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Department of Health and Human Services Issues Final Regulations Implementing the Nondiscrimination Provisions of the Affordable Care Act, Including Impact on Employee Health Benefit Programs

June 29, 2016

The Department of Health and Human Services’ (DHHS) Office of Civil Rights (OCR) recently issued a final rule implementing Section 1557 of the Patient Protection and Affordable Care Act. Section 1557 provides that no individual shall be discriminated against in any health program or activity receiving federal financial assistance on the basis of race, color, national origin, sex, age, and disability. This includes employers with employee health benefit programs (i.e., insurance plans, self-insured plans, employer-sponsored wellness programs, employer-provided health care clinics, and other long-term care coverage) that receive federal financial assistance in order to fund those programs. Health plans might receive federal financial assistance when, for example, a hospital sponsors an employee health benefit program and the hospital receives federal financial assistance or an employer purchases health insurance coverage for its employees on the ACA Marketplace. The final rule only applies when the health plan itself benefits from federal financial assistance. Employee health plans are not necessarily covered by the rule if the employer receives federal government funding for some other purpose than its health plan.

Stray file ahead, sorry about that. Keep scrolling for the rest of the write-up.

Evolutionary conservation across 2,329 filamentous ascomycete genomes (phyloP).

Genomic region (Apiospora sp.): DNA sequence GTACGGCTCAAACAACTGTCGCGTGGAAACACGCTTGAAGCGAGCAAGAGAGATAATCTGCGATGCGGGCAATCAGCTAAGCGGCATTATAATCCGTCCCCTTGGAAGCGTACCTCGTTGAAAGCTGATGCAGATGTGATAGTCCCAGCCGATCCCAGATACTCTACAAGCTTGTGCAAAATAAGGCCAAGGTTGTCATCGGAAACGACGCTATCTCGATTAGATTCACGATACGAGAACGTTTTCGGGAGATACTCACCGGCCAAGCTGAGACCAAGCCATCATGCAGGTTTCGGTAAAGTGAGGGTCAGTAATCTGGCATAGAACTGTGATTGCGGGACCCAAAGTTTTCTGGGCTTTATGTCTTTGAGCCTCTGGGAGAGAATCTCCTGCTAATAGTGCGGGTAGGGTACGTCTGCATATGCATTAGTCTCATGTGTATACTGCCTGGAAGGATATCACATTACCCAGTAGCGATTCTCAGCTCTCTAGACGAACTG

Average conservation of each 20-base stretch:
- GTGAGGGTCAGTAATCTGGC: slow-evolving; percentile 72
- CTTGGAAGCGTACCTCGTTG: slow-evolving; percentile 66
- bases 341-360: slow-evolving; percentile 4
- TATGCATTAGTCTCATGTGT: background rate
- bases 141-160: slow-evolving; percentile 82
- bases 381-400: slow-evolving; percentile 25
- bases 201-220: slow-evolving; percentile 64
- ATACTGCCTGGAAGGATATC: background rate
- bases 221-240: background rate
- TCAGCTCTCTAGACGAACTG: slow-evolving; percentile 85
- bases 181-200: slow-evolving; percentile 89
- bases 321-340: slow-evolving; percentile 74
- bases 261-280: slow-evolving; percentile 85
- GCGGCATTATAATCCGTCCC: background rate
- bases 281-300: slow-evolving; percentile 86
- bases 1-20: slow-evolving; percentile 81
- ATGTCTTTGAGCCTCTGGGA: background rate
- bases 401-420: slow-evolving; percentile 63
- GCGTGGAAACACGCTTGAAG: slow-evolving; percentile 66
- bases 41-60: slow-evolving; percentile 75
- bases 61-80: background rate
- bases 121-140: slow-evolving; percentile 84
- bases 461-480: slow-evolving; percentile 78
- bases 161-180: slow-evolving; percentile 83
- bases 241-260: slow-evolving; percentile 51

The final rule will protect many workers with disabilities from discrimination by their employer-sponsored health plans, which will help ensure that they can access quality health care while working. For example, an employer-sponsored health plan would not be allowed to cover a certain type of surgery or transplant for some employees but not others. The final rule also explicitly incorporates Section 504’s ban against unnecessary segregation or differentiation based on disability, so that all health services would have to be provided in the most integrated setting possible. 

The final rule requires that health programs provide effective communication services to individuals with disabilities, including any auxiliary aids and services the person needs to be able to communicate effectively with their health care provider, regardless of disability. Finally, the rule requires that health care facilities must conform to the Americans with Disabilities Act (ADA) accessible design standards and that all electronic communications from health care providers must be accessible to persons with disabilities. 

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